The latte art I created in the photos above were all made using a technique called “etching.”  This is where you use a thermometer or other instrument to essentially draw an image on the coffee.  While these designs may look impressive, they are not as technically difficult to produce as the rosettas (leaves) you see in the pictures from Three Bags Full Cafe & The Book Kitchen Cafe above.  Rosettas are created using a technique known as “free pouring,” in which you use your wrist to gently shake the milk jug as you are pouring the milk into the espresso – if done correctly, it will result in a beautiful leaf-like pattern (this is specifically for the rosetta; other patterns such as a love heart & many, many more designs can be created by the skilled barista).  More on this technique, including how my own latte art skills have evolved over the past few months, in my next post!

10 Comments (+add yours?)

  1. Camille
    Oct 07, 2011 @ 10:40:35

    Very impressive post! Really informative and interesting. Its nice to know that you have learned more than just how to “wee in the bush.” Seriously, I am truly impressed with YOUR latte art and all you have learned about how to make “The Perfect Cup.” How will you ever go back to drinking American coffees?

    Can’t wait to hear more on how your skills have evolved.

    I am now heading to the freezer to get the Starbucks out!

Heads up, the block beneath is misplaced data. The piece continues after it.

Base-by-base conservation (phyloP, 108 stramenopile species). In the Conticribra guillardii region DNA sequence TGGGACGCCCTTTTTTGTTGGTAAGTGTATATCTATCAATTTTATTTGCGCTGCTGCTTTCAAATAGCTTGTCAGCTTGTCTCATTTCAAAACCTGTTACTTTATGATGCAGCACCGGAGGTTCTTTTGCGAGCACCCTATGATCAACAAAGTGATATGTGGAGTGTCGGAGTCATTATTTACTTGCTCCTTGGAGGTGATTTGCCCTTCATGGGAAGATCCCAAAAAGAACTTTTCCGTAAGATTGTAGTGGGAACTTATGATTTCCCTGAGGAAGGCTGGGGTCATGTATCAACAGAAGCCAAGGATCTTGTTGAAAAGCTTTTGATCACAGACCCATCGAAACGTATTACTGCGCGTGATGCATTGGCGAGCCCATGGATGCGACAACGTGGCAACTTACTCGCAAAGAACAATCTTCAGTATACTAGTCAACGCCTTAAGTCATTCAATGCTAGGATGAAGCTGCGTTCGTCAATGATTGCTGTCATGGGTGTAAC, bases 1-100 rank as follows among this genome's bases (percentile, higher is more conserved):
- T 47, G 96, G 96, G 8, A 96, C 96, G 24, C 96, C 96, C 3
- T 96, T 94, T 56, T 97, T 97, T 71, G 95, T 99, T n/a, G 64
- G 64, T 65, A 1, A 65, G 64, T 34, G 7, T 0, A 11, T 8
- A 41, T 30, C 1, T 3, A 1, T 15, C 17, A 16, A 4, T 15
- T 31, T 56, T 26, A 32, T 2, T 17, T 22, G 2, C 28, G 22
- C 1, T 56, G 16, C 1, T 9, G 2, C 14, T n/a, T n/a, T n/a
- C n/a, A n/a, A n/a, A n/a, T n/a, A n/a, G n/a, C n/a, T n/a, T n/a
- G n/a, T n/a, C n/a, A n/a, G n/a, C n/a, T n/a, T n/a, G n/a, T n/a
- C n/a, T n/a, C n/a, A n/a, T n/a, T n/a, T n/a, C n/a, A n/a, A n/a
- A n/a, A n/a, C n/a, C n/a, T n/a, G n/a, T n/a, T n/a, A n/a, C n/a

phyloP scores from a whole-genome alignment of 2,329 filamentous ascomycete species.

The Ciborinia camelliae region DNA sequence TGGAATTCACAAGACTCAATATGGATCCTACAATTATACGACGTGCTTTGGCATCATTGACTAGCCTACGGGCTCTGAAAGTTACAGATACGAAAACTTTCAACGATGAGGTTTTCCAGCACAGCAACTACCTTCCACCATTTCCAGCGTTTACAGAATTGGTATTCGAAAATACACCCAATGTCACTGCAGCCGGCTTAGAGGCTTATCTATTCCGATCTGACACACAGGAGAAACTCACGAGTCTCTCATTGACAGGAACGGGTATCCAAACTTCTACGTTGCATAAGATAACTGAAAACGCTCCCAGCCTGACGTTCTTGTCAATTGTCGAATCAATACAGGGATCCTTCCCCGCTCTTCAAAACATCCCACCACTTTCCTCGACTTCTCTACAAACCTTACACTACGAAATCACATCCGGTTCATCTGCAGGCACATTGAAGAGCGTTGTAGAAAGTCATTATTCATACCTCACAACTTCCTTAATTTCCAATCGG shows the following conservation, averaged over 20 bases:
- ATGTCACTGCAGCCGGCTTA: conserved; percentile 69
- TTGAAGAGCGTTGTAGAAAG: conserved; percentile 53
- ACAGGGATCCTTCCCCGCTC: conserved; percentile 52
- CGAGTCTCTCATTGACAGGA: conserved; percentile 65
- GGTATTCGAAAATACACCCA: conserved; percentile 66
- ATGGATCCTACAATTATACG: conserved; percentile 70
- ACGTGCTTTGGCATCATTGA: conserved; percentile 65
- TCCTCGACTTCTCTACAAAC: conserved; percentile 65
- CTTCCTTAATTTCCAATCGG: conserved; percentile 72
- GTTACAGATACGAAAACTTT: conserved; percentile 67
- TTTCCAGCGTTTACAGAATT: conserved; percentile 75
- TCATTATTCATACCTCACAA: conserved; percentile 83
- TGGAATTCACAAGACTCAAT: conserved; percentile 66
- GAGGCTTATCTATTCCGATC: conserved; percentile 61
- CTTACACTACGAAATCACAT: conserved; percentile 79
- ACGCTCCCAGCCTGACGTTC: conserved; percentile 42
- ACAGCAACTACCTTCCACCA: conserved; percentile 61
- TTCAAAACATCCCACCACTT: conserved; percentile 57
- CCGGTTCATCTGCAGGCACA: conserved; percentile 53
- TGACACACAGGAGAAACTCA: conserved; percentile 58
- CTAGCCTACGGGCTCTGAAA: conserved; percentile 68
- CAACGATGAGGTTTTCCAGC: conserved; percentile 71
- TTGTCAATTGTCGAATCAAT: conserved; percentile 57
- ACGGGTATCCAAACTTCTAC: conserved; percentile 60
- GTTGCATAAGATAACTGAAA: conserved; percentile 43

• nicoleinoz
      Oct 08, 2011 @ 22:05:40

      Haha – yes, well, “weeing in the bush” is still a good skill to have, but not really resume material, hey? (By they way, “hey” is what an Aussie would say instead of “huh” – I think it has a nicer ring to it :)).

      I’m going to have to find some good cafes back home to get my cappuccino, latte, etc. fix! LOL – glad you’re finally getting that Starbucks out of the freezer . . . while you’re at it, you might want to chuck it in the bin (Aussie word for trash/garbage, but you probably could have figured that out) since it’s probably at least 8 months old. 😉


  2. Auntie Marilyn
    Oct 08, 2011 @ 02:44:04

    Be prepared to make all the coffee when you come back home! Sounds like you certainly know a good cup of coffee! PS – I never store my coffee in the frig or freezer 🙂 Love and miss you honey! Enjoy the rest of your adventure and stay safe.


    • nicoleinoz
      Oct 08, 2011 @ 22:07:50

      Hmmm, well in order to do that I’m going to need a proper espresso machine, complete with steam wand – pretty pricey, I would imagine! I’d like to scope out some local cafes when I come home though, so I’ll be sure to let you know what I find!


  3. Kele Schwab
    Oct 10, 2011 @ 04:06:32

    Glad to know I’m not crazy when I think sometimes my soy latte tastes delish and other times…not so much:)


  4. Heather
    Oct 10, 2011 @ 23:20:07

    I love this post! So happy you have this opportunity, even though it’s been plenty challenging at times.


    • nicoleinoz
      Oct 12, 2011 @ 21:47:49

      Thanks! I’m glad I’ve had this opportunity as well. I’ve definitely become *much* more appreciative of a good cup of coffee after all I’ve learned & experienced! 0:-)


  5. Aunt Penny
    Oct 12, 2011 @ 02:02:48

    Hi Niki, your Lattes look so professionally done and delicious… very impressive. There’s a lot more involved in making the various coffees than one would think. Miss you and looking forward to seeing you in a few months… much love always


    • nicoleinoz
      Oct 12, 2011 @ 21:49:34

      Thanks! I haven’t really practiced doing that type of latte art (etching) since my class, but it was fun to learn. Now if only I could master those pesky free pours (rosettas, hearts, etc.)!

      Love & miss you too!